Every whistleblower undergoes some kind of transformation that pushes them to the point where they make the pivotal decision to challenge power. Oliver Stone’s film about National Security Agency whistleblower Edward Snowden portrays how he went from a person reluctant to question the government to a person who believed it was virtuous to challenge abuses of government power.
“Snowden” unfolds in the Mira Hong Kong Hotel, where Snowden (Joseph Gordon-Levitt) met with journalists Laura Poitras (Melissa Leo) and Glenn Greenwald (Zachary Quinto). The script intermittently flashes back to periods of Snowden’s life, from his time in a military boot camp to his time working for the CIA in Geneva to when he worked at an NSA facility in Oahu, Hawaii.
Gordon-Levitt nails the intonation of Snowden’s voice. Shailene Woodley is fabulous as his girlfriend, Lindsay Mills, and the choice to make much of the film revolve around Snowden’s relationship with Mills positively elevates the film to a fairly compelling love story. In fact, the way the story is told suggests Snowden’s views on questioning the government changed from post-9/11 flag-waving nationalism the more his romance with Mills blossomed, especially since she was against the Iraq War and other acts of President George W. Bush’s administration.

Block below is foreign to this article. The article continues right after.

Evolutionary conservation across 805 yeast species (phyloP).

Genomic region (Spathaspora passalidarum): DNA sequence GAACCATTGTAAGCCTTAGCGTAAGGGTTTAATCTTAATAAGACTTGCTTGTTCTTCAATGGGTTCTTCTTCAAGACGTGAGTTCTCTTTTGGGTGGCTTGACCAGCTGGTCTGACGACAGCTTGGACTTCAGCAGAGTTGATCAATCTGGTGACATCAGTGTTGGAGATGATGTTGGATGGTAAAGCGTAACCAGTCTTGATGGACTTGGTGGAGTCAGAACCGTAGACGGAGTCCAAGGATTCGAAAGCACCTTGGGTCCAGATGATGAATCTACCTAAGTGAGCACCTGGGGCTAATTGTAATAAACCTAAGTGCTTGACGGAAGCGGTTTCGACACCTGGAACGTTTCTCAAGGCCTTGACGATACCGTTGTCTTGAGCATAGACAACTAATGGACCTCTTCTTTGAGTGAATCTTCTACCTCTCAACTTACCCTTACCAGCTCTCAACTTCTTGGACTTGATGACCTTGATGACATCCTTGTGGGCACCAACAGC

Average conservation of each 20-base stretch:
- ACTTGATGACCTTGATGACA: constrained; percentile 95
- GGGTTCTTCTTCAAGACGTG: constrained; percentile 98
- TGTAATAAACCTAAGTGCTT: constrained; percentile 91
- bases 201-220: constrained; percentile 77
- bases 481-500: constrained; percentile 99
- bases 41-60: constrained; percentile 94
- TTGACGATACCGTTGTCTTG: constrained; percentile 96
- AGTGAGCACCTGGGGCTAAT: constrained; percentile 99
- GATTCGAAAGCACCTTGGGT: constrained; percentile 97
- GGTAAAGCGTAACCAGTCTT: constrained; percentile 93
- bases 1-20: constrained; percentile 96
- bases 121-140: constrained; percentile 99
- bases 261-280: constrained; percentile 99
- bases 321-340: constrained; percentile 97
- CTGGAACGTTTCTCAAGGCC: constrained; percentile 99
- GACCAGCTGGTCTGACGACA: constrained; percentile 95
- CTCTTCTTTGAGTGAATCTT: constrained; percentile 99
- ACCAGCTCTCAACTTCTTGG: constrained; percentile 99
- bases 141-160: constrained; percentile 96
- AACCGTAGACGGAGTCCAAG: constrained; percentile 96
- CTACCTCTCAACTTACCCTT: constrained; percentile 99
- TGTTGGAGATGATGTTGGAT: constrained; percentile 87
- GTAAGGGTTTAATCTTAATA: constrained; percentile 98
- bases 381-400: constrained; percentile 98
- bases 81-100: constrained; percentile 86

Jesselyn Radack, a whistleblower attorney who has represented Snowden, told Shadowproof, “I found the depiction of Ed to be very fair and balanced. There are so many caricatures of him, as well as a tendency to see him in binary terms: hero versus villain. This humanizes him as the multi-faceted, thoughtful individual he is.”
“Oliver Stone met with Snowden in Russia at least half a dozen times over a period of years,” according to Radack. She recognized that those meetings could be intense on a “multiplicity of different levels,” and “Stone and Snowden are also both very cerebral, sensitive, thoughtful, and self-aware,” and those meetings informed the film.
NSA whistleblower Thomas Drake, who was a technical consultant for the film, also found Stone captured Snowden well by showing the character and not some caricature.
“The human element is very much on the screen,” Drake contended. “I believe that makes the movie. I don’t think it would be the same without the relationship, and it wasn’t a passing relationship. It was a deep relationship, and of course, they discover each other online.”
Mills holds a mirror up to Snowden, Drake added. She forces him to reconcile with American exceptionalism, that license to do whatever is necessary to “prosecute the global war on terrorism” no matter the collateral damage. “That is the beauty of Lindsay, and Lindsay [keeps] checking him in that regard.”
There are few family scenes in the film. According to Radack, “I understand there are strong privacy considerations for that, but I think, for example, that the fact that there’s a strong military and government tradition in his family and background is very interesting. He doesn’t come from a family of former hippies.”
Hank Forrester (Nicolas Cage) and Corbin O’Brien (Rhys Ifans), two composite characters in the film, are vehicles for injecting some key ideas about security into the film. Forrester is a former intelligence official, who Snowden crosses paths with during his CIA training. The character has a background in the analog era of surveillance. O’Brien is a superior to Snowden. He acts like a mentor and tries to indoctrinate Snowden and pull him deeper into the security state because Snowden is very skilled at developing surveillance programs.